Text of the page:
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Archive for December 11th, 2019

Here’s Why Chuckie O’Brien Deserves A Clearance Letter in Hoffa Murder

Featured_chuckie_o_brien_10_39380
Chuckie O’Brien in Florida in 2018. (Family photo)

By Allan Lengel
ticklethewire.com

It’s time for the feds to give Chuckie O’Brien a letter of clearance that says he’s no longer a suspect in Jimmy Hoffa’s murder.

Why? Because the evidence is overwhelming.

For nearly 45 years, a cloud has hung over O’Brien, Hoffa’s confidante, “surrogate son,” driver, gofer and conduit to the mob. O’Brien, now 85 and in declining health, lives in Boca Raton, Fla.

Shortly after Hoffa’s disappearance July 30, 1975, O’Brien was named as a suspect by the FBI, something he’s had to live with ever since. For decades, the feds theorized that O’Brien picked Hoffa up outside the Machus Red Fox restaurant on Telegraph Road and drove him to his death. Hoffa was supposed to meet Detroit mobster Anthony Giacalone, who never showed for lunch.

Now his stepson, Jack Goldsmith, a former Justice Department official who teaches law at Harvard, has written “In Hoffa’s Shadow,” a book that lays out a pretty convincing case – including a timeline of his whereabouts that day – that O’Brien couldn’t have been involved.

Of course, O’Brien was no Boy Scout and was described by the FBI in 1976 as a pathological liar. Still, the facts strongly favor him.

The 368-page book, released in fall, has interviews with ex-FBI agents and a current federal prosecutor who believe O’Brien had nothing to do with the murder. Some, including current Assistant U.S. Attorney Eric M. Straus, had hoped to give O’Brien the letter officially clearing him of the crime.

But in 2014, after several years of trying, Goldsmith writes that then-U.S. Attorney Barbara McQuade nixed the idea. She declined to comment for Deadline Detroit, as did the U.S. Attorney’s Office.

Hoffa, 62 when he disappeared, had been released from prison in 1971 and was bent on reclaiming his throne as Teamster president. And he was willing to do almost anything, including expose the mob’s ties to the union and its pension fund, which organized crime essentially used as its private bank for loans. Some predicted Hoffa would get killed crossing the mob, which was happy with the leadership of Frank Fitzsimmons. They were right.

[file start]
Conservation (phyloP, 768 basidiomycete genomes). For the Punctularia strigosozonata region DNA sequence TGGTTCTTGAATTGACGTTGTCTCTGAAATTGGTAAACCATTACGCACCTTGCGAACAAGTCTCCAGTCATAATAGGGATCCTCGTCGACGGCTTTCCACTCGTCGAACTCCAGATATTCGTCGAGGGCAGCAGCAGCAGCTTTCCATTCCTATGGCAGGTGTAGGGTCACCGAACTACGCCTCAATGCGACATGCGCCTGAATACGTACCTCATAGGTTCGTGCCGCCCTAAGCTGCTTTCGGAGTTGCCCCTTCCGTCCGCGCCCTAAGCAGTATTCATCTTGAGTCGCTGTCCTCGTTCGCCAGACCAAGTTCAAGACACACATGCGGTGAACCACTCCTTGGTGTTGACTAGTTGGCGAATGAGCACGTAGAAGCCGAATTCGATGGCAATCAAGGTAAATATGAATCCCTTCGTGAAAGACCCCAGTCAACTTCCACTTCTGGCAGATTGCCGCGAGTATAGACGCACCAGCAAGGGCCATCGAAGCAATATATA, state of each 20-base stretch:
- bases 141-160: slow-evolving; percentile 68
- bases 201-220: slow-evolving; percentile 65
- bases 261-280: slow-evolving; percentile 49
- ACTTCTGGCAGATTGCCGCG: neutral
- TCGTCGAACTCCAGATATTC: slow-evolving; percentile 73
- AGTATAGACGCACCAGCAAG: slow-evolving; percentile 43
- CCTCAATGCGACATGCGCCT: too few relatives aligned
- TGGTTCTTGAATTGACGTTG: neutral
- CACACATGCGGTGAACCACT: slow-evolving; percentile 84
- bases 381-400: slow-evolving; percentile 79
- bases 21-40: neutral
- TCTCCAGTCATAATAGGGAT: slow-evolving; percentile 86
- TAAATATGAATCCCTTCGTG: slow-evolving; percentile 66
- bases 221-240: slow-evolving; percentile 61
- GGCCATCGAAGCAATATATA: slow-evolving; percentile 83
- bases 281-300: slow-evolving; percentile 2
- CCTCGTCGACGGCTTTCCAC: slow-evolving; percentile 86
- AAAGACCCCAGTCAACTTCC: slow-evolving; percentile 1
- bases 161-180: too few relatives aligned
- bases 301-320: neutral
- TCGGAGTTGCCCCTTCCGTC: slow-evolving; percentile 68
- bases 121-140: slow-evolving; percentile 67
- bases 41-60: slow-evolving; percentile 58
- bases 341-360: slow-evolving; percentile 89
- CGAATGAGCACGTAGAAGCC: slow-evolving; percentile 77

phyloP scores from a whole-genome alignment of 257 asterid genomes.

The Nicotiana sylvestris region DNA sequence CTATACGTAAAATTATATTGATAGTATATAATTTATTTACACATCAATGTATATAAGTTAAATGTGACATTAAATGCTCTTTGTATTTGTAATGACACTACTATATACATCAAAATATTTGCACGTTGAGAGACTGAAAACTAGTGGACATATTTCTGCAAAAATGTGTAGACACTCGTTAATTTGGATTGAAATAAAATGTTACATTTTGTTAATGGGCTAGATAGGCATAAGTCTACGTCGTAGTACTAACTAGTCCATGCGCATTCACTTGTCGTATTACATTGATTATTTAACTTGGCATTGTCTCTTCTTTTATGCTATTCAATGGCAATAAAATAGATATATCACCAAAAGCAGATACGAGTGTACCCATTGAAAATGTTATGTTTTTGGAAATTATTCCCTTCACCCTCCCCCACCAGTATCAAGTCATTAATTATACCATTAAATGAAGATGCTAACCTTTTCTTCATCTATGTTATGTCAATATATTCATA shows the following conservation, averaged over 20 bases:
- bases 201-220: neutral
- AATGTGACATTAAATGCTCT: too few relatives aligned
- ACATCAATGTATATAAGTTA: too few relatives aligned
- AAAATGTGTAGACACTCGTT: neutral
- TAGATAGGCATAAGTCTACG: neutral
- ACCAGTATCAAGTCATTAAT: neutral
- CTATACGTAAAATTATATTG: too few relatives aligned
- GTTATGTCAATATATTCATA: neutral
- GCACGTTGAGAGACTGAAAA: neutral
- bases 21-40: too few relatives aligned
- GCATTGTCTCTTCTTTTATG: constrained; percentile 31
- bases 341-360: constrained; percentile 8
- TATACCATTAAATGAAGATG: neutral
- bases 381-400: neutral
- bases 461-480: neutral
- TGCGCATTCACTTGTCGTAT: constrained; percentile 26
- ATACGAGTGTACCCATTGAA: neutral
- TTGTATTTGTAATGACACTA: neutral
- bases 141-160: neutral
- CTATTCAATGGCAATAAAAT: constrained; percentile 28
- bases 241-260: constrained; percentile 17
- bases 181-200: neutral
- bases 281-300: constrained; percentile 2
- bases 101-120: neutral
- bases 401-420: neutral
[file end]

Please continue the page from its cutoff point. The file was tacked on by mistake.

On the day he vanished, Hoffa was supposed to meet Anthony Giacalone for lunch at the Machus Red Fox. Giacalone not only stood him up, he made sure everyone saw him hanging out at the Southfield Athletic Club.

O’Brien surfaced as a suspect quickly.

New Agent on the Case

FBI agent Andrew Sluss, now retired, picked up the case in 2003.

He entered the investigation with the institutional belief that O’Brien was the likely wheelman for Hoffa’s last ride. But “within a year,” Goldsmith writes, “Sluss had concluded that this belief was erroneous and that Chuckie was not at the Machus Red Fox parking lot that afternoon. …Sluss also apparently studied the timeline of Chuckie’s activities during the afternoon of July 30 more carefully than the original investigators, and concluded that it was practically impossible for Chuckie to have picked up Hoffa…based on his known whereabouts that afternoon.”

As for Goldsmith’s account of the Hoffa investigation, Sluss tells Deadline Detroit: “I think it’s 100 percent accurate.” And he says with “no hesitation” that O’Brien is entitled to be formally exonerated with a letter.

Read more »

Lengel: Time to Clear Chuckie O’Brien in Jimmy Hoffa Murder

Featured_chuckie_o_brien_10_39380
Chuckie O’Brien in Florida in 2018. (Family photo)

By Allan Lengel
ticklethewire.com

DETROIT — It’s time for the feds to give Chuckie O’Brien a letter of clearance that says he’s no longer a suspect in Jimmy Hoffa’s murder.

Why? Because the evidence is overwhelming.

For nearly 45 years, a cloud has hung over O’Brien, Hoffa’s confidante, “surrogate son,” driver, gofer and conduit to the mob. O’Brien, now 85 and in declining health, lives in Boca Raton, Fla.

Shortly after Hoffa’s disappearance July 30, 1975, O’Brien was named as a suspect by the FBI, something he’s had to live with ever since. For decades, the feds theorized that O’Brien picked Hoffa up outside the Machus Red Fox restaurant on Telegraph Road and drove him to his death. Hoffa was supposed to meet Detroit mobster Anthony Giacalone, who never showed for lunch.

Now his stepson, Jack Goldsmith, a former Justice Department official who teaches law at Harvard, has written “In Hoffa’s Shadow,” a book that lays out a pretty convincing case – including a timeline of his whereabouts that day – that O’Brien couldn’t have been involved.

Of course, O’Brien was no Boy Scout and was described by the FBI in 1976 as a pathological liar. Still, the facts strongly favor him.